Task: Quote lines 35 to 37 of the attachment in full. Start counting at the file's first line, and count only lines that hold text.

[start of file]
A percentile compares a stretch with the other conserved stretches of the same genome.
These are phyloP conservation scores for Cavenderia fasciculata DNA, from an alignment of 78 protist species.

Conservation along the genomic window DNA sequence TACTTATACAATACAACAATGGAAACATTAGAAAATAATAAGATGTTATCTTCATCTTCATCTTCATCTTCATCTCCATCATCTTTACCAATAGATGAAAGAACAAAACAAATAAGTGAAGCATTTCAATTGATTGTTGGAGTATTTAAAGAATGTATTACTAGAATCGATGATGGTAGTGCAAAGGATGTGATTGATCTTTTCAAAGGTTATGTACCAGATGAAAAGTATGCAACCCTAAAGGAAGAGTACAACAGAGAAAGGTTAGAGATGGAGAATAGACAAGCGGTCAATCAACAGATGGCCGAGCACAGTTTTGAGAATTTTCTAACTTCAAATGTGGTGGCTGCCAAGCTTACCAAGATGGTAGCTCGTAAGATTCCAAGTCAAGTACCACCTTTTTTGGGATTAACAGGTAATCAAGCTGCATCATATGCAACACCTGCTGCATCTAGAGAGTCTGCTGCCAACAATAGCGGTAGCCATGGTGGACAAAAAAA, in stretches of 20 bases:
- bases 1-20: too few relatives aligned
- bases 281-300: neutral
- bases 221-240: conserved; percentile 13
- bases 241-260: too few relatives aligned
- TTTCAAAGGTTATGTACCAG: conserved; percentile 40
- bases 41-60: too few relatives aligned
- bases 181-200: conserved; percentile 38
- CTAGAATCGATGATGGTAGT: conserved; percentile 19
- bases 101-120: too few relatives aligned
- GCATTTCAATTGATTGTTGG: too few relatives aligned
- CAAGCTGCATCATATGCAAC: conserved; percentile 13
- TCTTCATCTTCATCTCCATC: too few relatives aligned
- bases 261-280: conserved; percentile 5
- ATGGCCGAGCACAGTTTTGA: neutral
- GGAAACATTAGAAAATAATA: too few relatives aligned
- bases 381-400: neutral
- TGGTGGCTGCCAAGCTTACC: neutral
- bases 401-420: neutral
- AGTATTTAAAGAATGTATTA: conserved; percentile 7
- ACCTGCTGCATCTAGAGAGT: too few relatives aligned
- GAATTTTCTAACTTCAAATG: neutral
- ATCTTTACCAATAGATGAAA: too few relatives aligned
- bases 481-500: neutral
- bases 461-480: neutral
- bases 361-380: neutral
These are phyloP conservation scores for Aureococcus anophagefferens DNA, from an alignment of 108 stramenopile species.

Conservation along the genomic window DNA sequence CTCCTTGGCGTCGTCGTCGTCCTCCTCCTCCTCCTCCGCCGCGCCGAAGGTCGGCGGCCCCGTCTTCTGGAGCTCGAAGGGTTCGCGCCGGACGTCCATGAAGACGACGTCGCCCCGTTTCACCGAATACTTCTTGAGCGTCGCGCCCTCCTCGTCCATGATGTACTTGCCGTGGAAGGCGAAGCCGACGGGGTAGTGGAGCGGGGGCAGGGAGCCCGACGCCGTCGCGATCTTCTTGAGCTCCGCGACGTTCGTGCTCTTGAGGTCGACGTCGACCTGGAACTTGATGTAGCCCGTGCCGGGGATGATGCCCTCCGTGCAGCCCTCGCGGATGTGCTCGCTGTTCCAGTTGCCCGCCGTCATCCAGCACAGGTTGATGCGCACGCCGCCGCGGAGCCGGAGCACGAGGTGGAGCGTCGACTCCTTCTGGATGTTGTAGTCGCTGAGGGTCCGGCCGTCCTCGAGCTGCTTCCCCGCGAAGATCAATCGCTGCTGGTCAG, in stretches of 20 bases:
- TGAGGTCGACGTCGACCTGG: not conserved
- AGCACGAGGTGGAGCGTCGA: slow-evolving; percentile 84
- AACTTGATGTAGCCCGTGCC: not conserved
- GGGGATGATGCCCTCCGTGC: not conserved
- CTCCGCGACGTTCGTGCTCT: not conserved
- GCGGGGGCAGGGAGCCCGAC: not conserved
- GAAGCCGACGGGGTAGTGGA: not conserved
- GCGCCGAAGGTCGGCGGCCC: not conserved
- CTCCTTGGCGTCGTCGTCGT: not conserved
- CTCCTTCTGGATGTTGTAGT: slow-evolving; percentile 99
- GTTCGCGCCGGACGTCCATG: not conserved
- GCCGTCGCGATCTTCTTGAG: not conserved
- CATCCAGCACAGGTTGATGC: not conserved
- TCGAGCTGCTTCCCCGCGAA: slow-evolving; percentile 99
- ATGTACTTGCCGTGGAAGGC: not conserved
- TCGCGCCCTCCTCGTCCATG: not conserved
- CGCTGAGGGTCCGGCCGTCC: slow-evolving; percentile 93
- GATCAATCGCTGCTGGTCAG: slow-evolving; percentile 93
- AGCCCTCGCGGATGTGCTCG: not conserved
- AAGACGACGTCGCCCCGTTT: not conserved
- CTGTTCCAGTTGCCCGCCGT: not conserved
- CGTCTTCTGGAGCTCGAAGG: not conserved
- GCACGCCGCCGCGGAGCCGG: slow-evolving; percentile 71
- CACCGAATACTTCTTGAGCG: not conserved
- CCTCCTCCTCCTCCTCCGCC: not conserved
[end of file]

- CTCCGCGACGTTCGTGCTCT: not conserved
- GCGGGGGCAGGGAGCCCGAC: not conserved
- GAAGCCGACGGGGTAGTGGA: not conserved